For months after her son’s killing, Laura Kealiher waited for the results of a police investigation. The case seemed an easy one: Sean Kealiher, a 23-year-old antifascist well known in Portland’s protest scene and to police, was run over by a car following an argument outside a bar popular with leftist activists. As he bled on the sidewalk, the people in the car left on foot, leaving the vehicle behind. Surveillance cameras captured much of the incident.
That was October 2019. More than a year later, as Portland had become the epicenter of a national protest movement following the police killing of George Floyd, Laura Kealiher, frustrated by authorities’ inaction, took to Facebook, where in a public video she named two of the men that she said were in the car that night. A detective called her, asking to know how she knew their identities. Still, the investigation went nowhere.
This month, one of the men, Christopher Knipe, was arrested after confessing to police that he was at the wheel of the car that killed her son. On Tuesday, he was arraigned on second-degree murder charges and entered a not guilty plea.
Laura Kealiher, who had missed a call from the district attorney’s office and learned about the arrest when the news became public, questioned the timing of the arrest: nearly three years after Sean’s killing and long after she had revealed Knipe’s identity (though she had publicly posted that she believed he was only a passenger in the car, and that another man was at the wheel). Kealiher also credited The Intercept, which filed a lawsuit against the city of Portland over the police investigation records in the case, with pushing police to finally solve it.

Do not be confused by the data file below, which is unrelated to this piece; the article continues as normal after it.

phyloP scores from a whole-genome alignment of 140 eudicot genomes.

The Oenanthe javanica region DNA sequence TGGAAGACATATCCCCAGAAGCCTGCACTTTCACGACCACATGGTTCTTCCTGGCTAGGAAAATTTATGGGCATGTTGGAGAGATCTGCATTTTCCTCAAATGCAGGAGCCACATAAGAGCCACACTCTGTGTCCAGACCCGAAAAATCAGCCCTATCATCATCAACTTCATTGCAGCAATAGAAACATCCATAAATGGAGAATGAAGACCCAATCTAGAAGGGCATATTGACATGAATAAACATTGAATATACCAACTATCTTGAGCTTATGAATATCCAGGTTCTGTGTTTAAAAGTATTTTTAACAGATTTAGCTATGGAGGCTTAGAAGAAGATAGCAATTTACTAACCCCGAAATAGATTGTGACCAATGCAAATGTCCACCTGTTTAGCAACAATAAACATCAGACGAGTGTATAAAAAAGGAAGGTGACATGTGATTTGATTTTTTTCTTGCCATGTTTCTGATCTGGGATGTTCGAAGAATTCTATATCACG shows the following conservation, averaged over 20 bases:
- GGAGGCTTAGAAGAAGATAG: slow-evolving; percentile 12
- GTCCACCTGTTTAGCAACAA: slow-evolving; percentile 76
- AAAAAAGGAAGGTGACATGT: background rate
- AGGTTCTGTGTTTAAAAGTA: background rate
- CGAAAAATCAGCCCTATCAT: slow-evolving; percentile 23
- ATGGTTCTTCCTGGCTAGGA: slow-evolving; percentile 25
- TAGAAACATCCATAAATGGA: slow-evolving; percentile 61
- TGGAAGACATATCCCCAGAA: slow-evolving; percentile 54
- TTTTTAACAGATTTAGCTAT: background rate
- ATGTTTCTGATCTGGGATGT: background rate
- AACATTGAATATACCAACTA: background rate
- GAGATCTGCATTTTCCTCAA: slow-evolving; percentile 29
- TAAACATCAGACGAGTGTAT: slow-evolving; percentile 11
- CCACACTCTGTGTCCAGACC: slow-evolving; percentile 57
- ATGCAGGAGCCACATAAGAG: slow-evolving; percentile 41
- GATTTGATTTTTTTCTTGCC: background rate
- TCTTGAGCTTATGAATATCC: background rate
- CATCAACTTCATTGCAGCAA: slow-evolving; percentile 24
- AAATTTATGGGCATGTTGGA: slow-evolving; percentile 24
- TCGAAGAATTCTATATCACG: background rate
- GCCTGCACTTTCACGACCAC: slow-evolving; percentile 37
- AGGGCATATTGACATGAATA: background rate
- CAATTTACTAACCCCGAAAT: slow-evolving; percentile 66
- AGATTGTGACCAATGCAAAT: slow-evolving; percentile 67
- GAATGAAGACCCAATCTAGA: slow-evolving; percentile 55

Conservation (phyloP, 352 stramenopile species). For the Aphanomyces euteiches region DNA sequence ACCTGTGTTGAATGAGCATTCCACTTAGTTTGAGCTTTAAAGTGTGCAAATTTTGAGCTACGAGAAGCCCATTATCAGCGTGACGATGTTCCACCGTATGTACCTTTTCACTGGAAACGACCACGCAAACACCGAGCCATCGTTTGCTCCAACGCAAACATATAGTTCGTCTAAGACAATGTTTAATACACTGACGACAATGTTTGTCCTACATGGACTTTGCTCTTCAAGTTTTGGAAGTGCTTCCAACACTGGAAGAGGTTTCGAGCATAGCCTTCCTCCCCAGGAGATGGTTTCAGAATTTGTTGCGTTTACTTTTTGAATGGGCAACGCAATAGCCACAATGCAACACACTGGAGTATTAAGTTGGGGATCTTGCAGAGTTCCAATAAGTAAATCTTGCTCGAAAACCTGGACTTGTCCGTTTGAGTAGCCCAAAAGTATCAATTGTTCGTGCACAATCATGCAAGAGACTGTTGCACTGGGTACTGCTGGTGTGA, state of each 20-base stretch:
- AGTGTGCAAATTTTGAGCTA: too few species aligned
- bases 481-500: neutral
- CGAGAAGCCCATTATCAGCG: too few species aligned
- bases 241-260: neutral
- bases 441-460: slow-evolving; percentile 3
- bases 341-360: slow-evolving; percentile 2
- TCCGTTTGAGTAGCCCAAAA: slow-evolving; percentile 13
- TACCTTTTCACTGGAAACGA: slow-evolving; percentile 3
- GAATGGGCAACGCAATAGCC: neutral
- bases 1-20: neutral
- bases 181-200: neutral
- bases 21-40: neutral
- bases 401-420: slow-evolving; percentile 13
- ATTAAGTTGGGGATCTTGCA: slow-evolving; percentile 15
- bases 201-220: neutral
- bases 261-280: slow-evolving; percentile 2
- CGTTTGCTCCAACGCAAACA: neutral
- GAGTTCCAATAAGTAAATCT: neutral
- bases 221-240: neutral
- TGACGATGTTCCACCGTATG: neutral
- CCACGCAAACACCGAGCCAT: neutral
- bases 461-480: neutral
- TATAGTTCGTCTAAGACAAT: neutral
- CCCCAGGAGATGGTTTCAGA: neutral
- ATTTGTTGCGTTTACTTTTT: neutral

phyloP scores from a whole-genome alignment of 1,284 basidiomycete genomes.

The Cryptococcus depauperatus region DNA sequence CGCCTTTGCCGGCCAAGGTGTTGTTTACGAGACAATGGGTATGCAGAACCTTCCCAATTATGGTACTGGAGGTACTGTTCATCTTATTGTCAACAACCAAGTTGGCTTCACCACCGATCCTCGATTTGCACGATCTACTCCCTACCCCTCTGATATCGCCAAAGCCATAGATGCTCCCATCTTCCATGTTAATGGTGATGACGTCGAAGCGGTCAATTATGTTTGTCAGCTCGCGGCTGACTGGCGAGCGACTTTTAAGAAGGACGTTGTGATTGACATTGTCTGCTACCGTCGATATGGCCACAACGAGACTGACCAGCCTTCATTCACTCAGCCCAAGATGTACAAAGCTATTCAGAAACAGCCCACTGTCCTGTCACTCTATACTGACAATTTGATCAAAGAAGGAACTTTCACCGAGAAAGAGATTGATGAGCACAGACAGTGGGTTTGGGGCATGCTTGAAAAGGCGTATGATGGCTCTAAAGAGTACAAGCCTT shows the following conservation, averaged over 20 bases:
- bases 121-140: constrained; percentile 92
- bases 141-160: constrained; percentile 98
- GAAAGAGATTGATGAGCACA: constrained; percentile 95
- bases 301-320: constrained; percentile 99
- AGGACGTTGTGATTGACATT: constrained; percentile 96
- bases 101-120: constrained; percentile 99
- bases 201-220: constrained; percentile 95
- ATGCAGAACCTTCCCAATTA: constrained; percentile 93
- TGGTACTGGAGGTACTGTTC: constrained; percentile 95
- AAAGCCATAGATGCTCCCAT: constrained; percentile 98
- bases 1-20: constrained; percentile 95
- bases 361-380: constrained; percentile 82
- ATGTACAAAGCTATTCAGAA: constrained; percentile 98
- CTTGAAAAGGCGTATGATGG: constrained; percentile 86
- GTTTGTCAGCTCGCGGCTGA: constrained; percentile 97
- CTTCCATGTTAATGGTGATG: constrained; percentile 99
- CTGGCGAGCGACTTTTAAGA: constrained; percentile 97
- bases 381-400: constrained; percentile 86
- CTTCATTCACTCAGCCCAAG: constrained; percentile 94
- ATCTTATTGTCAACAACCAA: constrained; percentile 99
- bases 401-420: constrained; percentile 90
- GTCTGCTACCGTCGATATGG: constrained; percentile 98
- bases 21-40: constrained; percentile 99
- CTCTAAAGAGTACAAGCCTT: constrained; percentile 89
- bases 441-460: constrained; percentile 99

“They would have let this go nowhere if it hadn’t been for you guys,” Kealiher told The Intercept. “They literally, in my opinion, waited until they were like, ‘Oh, shit. They’re going to prove that we have not done anything even though we have all this evidence.’”
Last March, The Intercept published a long feature and podcast about the case, detailing Sean Kealiher’s life and death as well as the long-running and intensifying conflict in Portland between far-left and far-right groups. In the story, his mother and many of his friends suggested that Portland police had no interest in solving the murder of an activist who made no secret of his contempt for them. “They know who owns the car, I think everybody knows who owns the car,” a fellow antifascist activist told The Intercept at the time, speaking on condition of anonymity in accordance with a common conviction among antifascists about the need to protect their identities. “You’d think they’d just go arrest the guy, but they haven’t. And they won’t, because Sean was somebody they hated.”
Before publication of its story and podcast, The Intercept filed a series of public records requests, seeking documentation that would show what police had done to investigate the case. In June 2021, we sued the city for failure to comply with public records laws. Separately, Oregon Public Broadcasting, which covered Sean Kealiher’s killing in a podcast series of its own, also sued the city for records, and was in the process of appealing the city’s redactions when Knipe was arrested.